Asia Bibi case highlights Pakistan's harsh blasphemy laws

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A dispute over water

In 2009, Asia Bibi was accused of insulting the Prophet Muhammad while she was working in a field in Punjab's Sheikhupura district. The Muslim women who were working with Bibi objected to her fetching water, saying that as a non-Muslim she was not allowed to touch the water bowl. The women then complained to a local cleric and leveled blasphemy charges against Bibi.

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A sensitive matter

According to local media, the argument in the field led to a mob attack on Bibi's house. Later, police took Bibi into custody and launched an investigation into the blasphemy accusations. Blasphemy is a sensitive issue in Pakistan, where 97 percent of the population is Muslim.

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Controversial law

The blasphemy law was introduced by General Zia-ul-Haq, a military dictator, in the 1980s. Activists say they are often implemented in cases that have little to do with blasphemy and are used to settle petty disputes and personal vendettas. Christians, Hindus and Ahmadis — a minority Islamic sect — are often victimized as a result.

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The Pakistani state vs. Bibi

In 2010, a lower court convicted Bibi of blasphemy. Although the defense lawyer argued that the blasphemy allegations were made to settle personal scores, the court sentenced Bibi to death by hanging. Bibi's family has been living under constant fear since 2010. Her husband, Ashiq Masih (R), says he has been fighting a battle for his wife's freedom ever since.

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Assassination of critics

In 2010, Salman Taseer (R), the then governor of Punjab province, backed Bibi and demanded amendments in the blasphemy laws. Taseer's anti-blasphemy law position angered extremists. In 2011, Taseer was gunned down by his own bodyguard in Islamabad. The same year, Shahbaz Bhatti, the then minister for minorities and a prominent blasphemy law critic, was also assassinated by unidentified gunmen.

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Celebration of killings

After Taseer's murder, Qadri became a hero for Pakistani Islamists. Qadri was showered with rose petals by right-wing groups as he was taken to jail by the authorities. Qadri was sent to the gallows in 2016. Thousands of people – mostly supporters of Islamic groups – attended Qadri's funeral. Local media reported that Qadri's supporters built a shrine after his death to honor him.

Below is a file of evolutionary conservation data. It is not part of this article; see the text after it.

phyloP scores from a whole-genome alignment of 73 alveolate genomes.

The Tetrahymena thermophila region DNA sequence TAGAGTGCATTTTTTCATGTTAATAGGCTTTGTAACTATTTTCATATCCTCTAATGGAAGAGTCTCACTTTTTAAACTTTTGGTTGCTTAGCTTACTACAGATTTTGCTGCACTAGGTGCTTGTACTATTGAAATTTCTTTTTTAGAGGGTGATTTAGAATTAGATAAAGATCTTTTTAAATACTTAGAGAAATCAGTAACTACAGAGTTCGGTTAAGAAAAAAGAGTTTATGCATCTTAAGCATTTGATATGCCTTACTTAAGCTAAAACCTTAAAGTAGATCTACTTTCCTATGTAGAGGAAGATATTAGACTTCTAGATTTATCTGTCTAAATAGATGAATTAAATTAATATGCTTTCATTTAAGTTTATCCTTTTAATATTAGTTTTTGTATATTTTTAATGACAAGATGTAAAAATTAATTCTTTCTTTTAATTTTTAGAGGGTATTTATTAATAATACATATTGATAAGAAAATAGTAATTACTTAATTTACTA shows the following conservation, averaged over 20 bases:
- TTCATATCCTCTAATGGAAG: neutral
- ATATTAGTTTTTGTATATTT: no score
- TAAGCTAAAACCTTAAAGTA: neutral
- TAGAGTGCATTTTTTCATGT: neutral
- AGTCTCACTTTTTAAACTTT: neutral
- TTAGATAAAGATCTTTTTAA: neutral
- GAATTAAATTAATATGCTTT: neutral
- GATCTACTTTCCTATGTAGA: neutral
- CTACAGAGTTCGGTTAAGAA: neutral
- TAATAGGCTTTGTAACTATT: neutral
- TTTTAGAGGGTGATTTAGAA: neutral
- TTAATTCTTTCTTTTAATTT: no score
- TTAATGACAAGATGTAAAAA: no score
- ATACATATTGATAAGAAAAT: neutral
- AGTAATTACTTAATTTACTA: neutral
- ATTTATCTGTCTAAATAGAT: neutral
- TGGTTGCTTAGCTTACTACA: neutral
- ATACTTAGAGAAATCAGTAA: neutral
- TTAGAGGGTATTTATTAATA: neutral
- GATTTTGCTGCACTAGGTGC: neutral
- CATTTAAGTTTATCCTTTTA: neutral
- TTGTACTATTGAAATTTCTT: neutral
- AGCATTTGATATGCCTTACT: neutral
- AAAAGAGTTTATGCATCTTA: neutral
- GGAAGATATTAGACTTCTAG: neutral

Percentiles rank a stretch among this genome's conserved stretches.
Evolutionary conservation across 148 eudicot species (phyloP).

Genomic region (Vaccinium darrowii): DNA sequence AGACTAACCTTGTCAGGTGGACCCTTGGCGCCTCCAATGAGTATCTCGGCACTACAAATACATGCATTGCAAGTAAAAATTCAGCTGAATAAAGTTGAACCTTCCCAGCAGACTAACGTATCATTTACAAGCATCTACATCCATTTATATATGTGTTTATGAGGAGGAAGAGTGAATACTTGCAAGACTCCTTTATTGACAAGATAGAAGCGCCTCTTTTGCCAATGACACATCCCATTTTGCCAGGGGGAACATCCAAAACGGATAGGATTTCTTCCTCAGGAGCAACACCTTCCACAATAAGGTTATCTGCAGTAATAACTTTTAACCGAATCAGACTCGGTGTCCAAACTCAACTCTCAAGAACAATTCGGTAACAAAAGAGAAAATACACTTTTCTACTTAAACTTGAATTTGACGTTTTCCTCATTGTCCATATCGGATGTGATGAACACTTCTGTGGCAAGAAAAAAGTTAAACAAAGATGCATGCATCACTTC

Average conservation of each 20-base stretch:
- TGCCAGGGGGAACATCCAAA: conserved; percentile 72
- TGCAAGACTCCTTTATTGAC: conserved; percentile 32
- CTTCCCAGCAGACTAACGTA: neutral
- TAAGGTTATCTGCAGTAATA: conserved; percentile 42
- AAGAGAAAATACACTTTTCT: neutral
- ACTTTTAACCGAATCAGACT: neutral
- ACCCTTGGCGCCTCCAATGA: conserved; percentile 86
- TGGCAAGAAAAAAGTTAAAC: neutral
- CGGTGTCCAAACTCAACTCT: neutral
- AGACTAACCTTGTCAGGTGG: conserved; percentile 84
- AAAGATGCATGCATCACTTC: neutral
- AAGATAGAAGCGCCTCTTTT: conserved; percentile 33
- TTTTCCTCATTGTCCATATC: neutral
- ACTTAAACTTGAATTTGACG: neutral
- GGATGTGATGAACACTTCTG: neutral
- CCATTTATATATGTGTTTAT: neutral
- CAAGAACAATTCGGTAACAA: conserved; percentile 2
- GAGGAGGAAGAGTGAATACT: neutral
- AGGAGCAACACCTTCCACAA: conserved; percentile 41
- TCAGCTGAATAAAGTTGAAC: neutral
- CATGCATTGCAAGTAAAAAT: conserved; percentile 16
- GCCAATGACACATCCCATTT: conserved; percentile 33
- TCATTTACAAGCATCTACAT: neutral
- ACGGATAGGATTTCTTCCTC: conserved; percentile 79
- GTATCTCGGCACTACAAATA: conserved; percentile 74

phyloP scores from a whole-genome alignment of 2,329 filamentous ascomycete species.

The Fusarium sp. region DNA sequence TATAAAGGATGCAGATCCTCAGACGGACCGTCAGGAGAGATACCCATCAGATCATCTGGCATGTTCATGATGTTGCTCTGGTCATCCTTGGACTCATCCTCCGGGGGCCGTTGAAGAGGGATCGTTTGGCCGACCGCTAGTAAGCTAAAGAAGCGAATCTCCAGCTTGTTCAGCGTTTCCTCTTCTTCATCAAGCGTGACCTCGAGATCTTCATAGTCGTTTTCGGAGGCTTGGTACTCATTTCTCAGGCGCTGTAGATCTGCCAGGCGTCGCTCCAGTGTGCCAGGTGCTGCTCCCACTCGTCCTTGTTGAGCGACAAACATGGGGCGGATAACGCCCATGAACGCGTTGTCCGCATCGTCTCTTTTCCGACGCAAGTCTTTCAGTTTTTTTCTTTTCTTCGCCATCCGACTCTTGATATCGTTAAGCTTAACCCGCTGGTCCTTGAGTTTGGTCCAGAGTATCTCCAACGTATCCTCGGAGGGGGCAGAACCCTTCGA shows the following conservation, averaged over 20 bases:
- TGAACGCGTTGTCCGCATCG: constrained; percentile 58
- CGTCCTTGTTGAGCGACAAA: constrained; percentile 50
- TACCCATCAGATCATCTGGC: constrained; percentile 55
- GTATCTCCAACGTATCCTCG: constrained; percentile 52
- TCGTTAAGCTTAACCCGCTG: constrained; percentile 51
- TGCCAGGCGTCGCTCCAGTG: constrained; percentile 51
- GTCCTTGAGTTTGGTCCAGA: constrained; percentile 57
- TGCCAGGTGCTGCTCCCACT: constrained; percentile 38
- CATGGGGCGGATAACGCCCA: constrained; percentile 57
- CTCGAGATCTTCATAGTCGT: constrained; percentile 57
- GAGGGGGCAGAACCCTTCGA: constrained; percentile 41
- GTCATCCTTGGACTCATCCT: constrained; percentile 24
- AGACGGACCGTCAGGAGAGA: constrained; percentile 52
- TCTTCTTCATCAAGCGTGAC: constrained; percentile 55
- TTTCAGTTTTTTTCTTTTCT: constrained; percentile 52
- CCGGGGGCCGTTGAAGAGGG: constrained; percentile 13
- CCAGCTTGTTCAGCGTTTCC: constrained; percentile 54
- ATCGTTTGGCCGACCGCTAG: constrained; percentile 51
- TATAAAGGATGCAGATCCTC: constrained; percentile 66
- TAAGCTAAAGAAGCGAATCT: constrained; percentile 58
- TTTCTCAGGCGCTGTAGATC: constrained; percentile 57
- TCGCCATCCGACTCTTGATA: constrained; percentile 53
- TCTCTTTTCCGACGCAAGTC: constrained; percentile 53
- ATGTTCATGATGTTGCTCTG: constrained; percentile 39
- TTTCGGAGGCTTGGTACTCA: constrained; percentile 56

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Fear in the judicial community

After the killings of blasphemy law critics, many lawyers refused to take up Bibi's case in the higher courts. In 2014, the Lahore High Court upheld her death sentence. Pakistan's top court, the Supreme Court, was scheduled to hear Bibi's appeal against the conviction in 2016, but one judge refused to be a part of the judicial bench, citing personal reasons.

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Victims of blasphemy law

According to the American Centre for Law and Justice, at least 40 Pakistanis were sentenced to death on blasphemy charges in 2016. The law is often used to target religious minorities and secular Muslims. Although there hasn't been any legal execution under the blasphemy law, there have been instances where angry mobs have lynched alleged blasphemers.

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Persecution of religious minorities

Pakistan's Christians and other religious minorities complain of legal and social discrimination in their country. In the past few years, many Christians and Hindus have been brutally murdered over unproven blasphemy allegations.

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Threats from Islamists

Religious extremists in Pakistan, particularly the Tehreek-e-Labaik Pakistan (TLP) group, have warned the authorities against reversing Bibi's blasphemy verdict. The country's Christian minority fears that if the judges decide to reverse the death sentence, they could face a violent backlash from the country's hardline Islamic groups.

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International support for Bibi

Rights groups and Western governments demand a fair trial in Bibi's case. In 2015, Bibi's daughter met with Pope Francis, who offered prayers for her mother at the Vatican. In 2014, Amnesty International dubbed the Lahore High Court's verdict against Bibi a "grave injustice." The American Centre for Law and Justice also condemned Bibi's sentence and urged Islamabad to protect religious minorities.

Asia Bibi, a Pakistani-Christian woman, was sentenced to death by a Pakistani court on blasphemy charges in 2010. Who is Bibi, and why has her case attracted international attention?